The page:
Scientific publications

Tuberculosis prophylaxis with levofloxacin in liver transplant patients is associated with a high incidence of tenosynovitis: safety analysis of a multicenter randomized trial

Jun 1, 2015 | Magazine: Clinical Infectious Diseases

Torre-Cisneros J(1), San-Juan R(2), Rosso-Fernández CM(3), Silva JT(2), Muñoz-Sanz A(4), Muñoz P(5), Miguez E(6), Martín-Dávila P(7), López-Ruz MA(8), Vidal E(1), Cordero E(3), Montejo M(9), Blanes M(10), Fariñas MC(11), Herrero JI(12), Rodrigo J(13), Aguado J(M2).

It is necessary to develop a safe alternative to isoniazid for tuberculosis prophylaxis in liver transplant recipients. This study was designed to investigate the efficacy and safety of levofloxacin.

An open-label, prospective, multicenter, randomized study was conducted to compare the efficacy and safety of levofloxacin (500 mg q24h for 9 months) initiated in patients awaiting liver transplantation and isoniazid (300 mg q24h for 9 months) initiated post-transplant when liver function was stabilized. Efficacy was measured by tuberculosis incidence at 18 months after transplantation. All adverse events related to the medication were recorded.

CONSORT guidelines were followed in order to present the results. The safety committee suspended the study through a safety analysis when 64 patients had been included (31 in the isoniazid arm and 33 in the levofloxacin arm). The reason for suspension was an unexpected incidence of severe tenosynovitis in the levofloxacin arm (18.2%). Although the clinical course was favorable in all cases, tenosynovitis persisted for 7 weeks in some patients. No patients treated with isoniazid, developed tenosynovitis. Only 32.2% of patients randomized to isoniazid (10/31) and 54.5% of patients randomized to levofloxacin (18/33, P = .094) completed prophylaxis. No patient developed tuberculosis during the study follow-up (median 270 days).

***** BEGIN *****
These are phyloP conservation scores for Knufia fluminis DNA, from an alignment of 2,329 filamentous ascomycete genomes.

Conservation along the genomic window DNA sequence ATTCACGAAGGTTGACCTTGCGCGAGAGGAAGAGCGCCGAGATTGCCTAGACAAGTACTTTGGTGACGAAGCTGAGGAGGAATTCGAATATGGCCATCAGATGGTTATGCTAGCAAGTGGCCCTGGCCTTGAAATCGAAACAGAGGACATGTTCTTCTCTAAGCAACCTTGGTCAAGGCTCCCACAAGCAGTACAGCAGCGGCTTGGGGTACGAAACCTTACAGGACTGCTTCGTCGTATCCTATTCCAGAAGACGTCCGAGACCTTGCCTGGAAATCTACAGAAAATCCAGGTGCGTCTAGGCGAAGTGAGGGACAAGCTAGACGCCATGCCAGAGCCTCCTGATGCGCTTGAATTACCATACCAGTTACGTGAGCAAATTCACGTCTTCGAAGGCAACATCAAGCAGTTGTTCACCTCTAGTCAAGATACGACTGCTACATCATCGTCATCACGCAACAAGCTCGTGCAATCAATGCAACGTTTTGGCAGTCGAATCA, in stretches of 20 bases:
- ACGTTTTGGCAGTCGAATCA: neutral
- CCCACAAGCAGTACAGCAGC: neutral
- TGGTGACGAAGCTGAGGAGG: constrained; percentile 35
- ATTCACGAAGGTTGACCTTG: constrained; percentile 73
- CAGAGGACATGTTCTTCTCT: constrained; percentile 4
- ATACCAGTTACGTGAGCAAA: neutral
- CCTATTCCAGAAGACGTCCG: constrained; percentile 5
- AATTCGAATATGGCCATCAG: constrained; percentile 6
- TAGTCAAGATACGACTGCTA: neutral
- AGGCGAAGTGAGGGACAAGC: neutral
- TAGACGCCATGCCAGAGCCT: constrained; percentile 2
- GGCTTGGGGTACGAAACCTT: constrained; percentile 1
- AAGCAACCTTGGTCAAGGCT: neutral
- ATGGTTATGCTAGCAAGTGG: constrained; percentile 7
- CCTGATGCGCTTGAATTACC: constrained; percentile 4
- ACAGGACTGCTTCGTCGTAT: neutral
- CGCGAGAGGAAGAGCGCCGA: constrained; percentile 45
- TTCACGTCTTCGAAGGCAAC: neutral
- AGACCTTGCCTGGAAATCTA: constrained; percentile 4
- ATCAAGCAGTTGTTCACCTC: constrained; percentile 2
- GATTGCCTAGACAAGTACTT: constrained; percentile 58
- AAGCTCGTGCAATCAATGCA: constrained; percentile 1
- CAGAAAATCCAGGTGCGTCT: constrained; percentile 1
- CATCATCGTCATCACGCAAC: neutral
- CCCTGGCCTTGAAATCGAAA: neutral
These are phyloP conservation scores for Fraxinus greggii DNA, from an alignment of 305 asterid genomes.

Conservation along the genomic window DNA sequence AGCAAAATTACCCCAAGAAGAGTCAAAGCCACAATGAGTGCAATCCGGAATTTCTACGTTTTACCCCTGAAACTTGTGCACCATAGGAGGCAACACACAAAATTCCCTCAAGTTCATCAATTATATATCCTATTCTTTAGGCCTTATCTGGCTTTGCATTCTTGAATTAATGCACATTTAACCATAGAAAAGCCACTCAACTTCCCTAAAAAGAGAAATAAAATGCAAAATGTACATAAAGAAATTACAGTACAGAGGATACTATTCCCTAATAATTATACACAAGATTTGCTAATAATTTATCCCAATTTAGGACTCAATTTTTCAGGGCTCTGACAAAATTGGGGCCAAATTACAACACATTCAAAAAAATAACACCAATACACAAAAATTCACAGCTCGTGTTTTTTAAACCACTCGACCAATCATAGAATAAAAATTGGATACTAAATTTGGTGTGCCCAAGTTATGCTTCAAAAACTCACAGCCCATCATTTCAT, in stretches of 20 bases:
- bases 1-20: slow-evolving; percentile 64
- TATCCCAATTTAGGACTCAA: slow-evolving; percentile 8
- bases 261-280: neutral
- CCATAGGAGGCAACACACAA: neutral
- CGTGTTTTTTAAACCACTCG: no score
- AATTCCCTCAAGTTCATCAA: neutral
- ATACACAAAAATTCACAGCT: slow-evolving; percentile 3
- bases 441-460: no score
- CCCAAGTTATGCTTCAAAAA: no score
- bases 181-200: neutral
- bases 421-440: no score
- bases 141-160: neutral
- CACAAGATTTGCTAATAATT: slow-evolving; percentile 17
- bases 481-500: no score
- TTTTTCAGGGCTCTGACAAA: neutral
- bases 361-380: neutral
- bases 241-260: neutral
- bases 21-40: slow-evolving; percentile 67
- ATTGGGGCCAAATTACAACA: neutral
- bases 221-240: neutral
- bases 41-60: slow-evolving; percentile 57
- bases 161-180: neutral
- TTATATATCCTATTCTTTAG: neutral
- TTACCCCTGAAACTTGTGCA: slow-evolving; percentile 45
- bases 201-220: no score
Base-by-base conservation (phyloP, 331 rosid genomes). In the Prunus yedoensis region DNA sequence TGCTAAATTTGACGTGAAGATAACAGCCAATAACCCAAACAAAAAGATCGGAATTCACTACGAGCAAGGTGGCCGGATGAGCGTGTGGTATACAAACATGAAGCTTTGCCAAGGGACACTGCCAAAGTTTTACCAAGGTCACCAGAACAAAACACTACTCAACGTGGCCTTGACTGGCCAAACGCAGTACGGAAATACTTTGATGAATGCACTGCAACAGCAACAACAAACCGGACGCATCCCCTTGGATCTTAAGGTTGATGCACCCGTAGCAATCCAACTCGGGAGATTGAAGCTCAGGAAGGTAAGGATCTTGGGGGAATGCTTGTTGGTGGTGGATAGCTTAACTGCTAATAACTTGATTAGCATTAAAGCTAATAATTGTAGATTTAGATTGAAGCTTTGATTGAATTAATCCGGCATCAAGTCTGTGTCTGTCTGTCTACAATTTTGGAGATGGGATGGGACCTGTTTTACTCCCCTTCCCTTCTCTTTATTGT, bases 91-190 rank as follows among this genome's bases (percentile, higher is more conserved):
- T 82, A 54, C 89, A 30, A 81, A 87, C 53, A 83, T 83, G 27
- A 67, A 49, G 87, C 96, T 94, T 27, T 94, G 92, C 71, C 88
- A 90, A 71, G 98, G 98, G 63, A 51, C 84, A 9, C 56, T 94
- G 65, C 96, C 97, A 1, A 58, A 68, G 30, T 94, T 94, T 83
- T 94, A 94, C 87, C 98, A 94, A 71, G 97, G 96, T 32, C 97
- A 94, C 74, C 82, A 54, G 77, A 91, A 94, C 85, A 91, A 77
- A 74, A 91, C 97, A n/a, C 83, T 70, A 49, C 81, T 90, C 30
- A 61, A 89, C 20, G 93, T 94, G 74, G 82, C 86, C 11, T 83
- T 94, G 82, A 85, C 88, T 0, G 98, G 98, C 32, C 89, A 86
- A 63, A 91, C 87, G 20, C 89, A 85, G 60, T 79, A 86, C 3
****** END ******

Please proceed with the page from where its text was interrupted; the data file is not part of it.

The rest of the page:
Levofloxacin prophylaxis of tuberculosis in liver transplant candidates is associated with a high incidence of tenosynovitis that limits its potential utility.

CITATION  Clin Infect Dis. 2015 Jun 1;60(11):1642-9. doi: 10.1093/cid/civ156.

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